One of the many problems with academia is that it allows nutcases to flourish.
Why hire a PhD or a person with a bachelor's degree in science? Instead, it's cheaper and easier to hire a social media intern who's spent the last few years copying and pasting press releases about scary toxins and miracle vegetables.
Woe unto you who hold politically incorrect beliefs. With the push of a button, Wikipedia can make you disappear.
One of the biggest problems of our hyperpartisan culture is that everything has been turned into a morbid game show. Gone are the days when politicians and the media acted in the best interest of the American people. Instead, we have manufactured controversy and faux outrage over the most mundane of events. Instead of world news, we get 24/7 coverage of the President's Twitter feed. And instead of serious analysis, we get programming that resembles some horrifying merger of Family Feud, Hunger Games, and Real Housewives of New Jersey.
This award needs to go to a media outlet that has credibility (in some people's eyes, anyway), yet consistently gets the science wrong, likely for ideological reasons. Using those criteria, the Times was the runaway winner. There isn't even a close second.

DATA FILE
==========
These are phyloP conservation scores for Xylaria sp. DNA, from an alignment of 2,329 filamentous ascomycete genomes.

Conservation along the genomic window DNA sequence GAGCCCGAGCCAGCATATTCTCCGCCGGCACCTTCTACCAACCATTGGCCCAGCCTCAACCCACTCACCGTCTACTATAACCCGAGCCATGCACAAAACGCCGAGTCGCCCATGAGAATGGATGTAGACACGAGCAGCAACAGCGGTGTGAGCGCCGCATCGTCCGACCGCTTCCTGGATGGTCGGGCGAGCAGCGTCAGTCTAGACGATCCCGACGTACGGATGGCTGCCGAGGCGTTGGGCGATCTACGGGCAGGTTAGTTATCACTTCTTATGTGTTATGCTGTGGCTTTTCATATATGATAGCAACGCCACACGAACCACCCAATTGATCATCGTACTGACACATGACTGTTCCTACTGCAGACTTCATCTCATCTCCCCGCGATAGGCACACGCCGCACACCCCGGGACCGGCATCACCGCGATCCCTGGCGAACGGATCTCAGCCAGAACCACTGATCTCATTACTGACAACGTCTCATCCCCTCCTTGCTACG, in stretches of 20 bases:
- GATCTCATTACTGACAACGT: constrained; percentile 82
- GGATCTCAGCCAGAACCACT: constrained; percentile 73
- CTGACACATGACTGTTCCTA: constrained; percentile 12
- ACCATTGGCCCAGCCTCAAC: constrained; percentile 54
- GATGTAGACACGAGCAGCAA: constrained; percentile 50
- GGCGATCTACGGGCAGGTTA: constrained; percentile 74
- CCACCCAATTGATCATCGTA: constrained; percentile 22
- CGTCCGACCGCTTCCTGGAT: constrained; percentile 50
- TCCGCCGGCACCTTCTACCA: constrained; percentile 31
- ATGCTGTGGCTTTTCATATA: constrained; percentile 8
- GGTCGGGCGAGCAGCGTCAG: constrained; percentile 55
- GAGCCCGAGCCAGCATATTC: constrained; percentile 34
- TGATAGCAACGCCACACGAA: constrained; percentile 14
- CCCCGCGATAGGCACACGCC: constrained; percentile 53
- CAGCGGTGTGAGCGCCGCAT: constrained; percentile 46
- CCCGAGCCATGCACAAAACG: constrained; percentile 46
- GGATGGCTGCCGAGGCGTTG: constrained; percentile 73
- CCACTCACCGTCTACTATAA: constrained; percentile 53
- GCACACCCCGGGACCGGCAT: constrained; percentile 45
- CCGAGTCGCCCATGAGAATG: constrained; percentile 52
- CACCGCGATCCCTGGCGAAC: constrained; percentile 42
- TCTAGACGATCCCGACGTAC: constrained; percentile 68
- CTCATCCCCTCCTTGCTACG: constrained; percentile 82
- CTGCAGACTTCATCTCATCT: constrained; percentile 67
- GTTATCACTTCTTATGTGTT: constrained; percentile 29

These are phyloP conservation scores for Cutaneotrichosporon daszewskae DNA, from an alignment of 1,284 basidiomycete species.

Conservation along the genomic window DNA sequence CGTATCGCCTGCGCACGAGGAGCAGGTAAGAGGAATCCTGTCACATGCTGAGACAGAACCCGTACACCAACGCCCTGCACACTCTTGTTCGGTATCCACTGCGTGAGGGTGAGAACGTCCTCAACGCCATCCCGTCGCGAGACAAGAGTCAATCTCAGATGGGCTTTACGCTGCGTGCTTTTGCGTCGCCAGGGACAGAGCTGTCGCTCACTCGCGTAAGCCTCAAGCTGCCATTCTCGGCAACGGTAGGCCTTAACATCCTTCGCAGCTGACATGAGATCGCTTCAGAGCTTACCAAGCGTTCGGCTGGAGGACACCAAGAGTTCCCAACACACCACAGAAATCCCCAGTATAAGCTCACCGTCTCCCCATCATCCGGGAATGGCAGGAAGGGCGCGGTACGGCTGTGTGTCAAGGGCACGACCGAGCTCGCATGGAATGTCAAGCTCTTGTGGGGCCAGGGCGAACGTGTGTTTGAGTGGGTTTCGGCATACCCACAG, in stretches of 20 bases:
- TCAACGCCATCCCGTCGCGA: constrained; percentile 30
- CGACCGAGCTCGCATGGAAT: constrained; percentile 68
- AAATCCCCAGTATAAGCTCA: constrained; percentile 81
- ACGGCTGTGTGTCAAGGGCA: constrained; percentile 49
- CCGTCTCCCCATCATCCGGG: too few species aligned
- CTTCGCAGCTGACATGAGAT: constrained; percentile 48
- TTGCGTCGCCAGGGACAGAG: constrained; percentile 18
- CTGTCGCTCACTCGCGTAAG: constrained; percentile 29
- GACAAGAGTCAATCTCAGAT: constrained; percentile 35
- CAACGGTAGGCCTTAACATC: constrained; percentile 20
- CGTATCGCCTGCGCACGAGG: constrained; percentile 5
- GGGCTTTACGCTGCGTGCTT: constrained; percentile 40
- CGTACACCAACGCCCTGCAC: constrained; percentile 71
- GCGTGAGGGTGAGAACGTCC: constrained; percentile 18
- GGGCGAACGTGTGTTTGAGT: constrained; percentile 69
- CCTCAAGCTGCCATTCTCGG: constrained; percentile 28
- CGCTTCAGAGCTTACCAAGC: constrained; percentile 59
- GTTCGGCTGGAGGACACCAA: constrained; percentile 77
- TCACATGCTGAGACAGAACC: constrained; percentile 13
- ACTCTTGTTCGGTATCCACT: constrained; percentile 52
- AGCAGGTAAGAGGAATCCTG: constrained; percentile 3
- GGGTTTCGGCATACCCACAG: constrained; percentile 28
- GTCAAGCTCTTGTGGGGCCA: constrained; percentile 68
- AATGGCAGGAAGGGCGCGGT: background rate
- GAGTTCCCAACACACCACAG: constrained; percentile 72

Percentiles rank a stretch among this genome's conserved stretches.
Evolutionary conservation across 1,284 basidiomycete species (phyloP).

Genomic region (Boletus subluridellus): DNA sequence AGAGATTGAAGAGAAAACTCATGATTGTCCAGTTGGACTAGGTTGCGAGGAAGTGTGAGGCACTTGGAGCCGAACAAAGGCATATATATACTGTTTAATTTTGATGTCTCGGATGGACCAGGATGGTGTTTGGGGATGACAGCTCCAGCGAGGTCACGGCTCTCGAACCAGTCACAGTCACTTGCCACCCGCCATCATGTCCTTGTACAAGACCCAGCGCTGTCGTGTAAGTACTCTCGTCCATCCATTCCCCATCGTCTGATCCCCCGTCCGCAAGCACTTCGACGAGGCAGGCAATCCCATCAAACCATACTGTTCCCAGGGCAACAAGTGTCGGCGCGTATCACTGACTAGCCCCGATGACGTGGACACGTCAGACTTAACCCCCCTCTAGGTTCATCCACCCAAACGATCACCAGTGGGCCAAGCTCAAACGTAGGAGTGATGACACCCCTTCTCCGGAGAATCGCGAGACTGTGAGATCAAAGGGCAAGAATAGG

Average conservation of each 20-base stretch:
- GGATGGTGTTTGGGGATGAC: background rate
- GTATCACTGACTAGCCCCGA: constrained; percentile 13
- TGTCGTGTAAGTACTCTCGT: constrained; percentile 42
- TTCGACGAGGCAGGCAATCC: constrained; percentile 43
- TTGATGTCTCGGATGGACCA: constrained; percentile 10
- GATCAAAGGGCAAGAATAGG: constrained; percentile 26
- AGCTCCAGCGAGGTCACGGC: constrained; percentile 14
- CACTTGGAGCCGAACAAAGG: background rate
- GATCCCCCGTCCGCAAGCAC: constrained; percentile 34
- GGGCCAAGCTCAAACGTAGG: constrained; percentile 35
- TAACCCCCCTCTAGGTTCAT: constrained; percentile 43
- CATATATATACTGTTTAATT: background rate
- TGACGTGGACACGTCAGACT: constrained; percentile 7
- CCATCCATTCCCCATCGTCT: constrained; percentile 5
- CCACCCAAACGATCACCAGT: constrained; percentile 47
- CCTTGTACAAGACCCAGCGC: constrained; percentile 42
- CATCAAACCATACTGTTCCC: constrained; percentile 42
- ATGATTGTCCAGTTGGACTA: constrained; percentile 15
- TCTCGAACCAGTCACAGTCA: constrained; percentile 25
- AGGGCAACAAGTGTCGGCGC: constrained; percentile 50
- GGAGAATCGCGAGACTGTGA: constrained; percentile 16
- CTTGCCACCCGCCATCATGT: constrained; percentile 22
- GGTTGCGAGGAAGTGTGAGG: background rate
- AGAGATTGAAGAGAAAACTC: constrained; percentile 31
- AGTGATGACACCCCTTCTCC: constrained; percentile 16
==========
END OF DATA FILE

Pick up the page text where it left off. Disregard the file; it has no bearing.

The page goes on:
ACSH is in the business of promoting evidence-based science and debunking junk science. That rubs some people the wrong way.
We've been hard at work this year informing you of the latest developments in biomedical science, debunking junk science and bogus health claims, and explaining the science behind the headlines. Here are our 10 most popular articles of 2017.
These days having a conversation about politics and the state of our nation often devolves into an ideological pitched battle of wills. That's why this year my Christmas wish is for 24-hours of argument-free discourse.
When confronted with the truth, a prominent science journalist claimed that facts don't matter in op-eds. Science journalism is dead.
A website that's purportedly focused on rigorous science journalism has published a conspiratorial anti-glyphosate rant, written by an environmental activist with no relevant academic credentials.
That a person with such a hostile view toward industry-funded science serves on the editorial board of a major scientific journal is disturbing. That she possesses no academic qualifications to justify her position as "senior editor" is a scandal.
In a nod to science, Newsweek reported that there might be genetic underpinnings to obesity. So kudos, for at least that. But why not share the actual science instead of dumbing it down to, “Regardless of how much you eat, your weight may be out of your hands?” For the scientifically-literate explanation, here it is.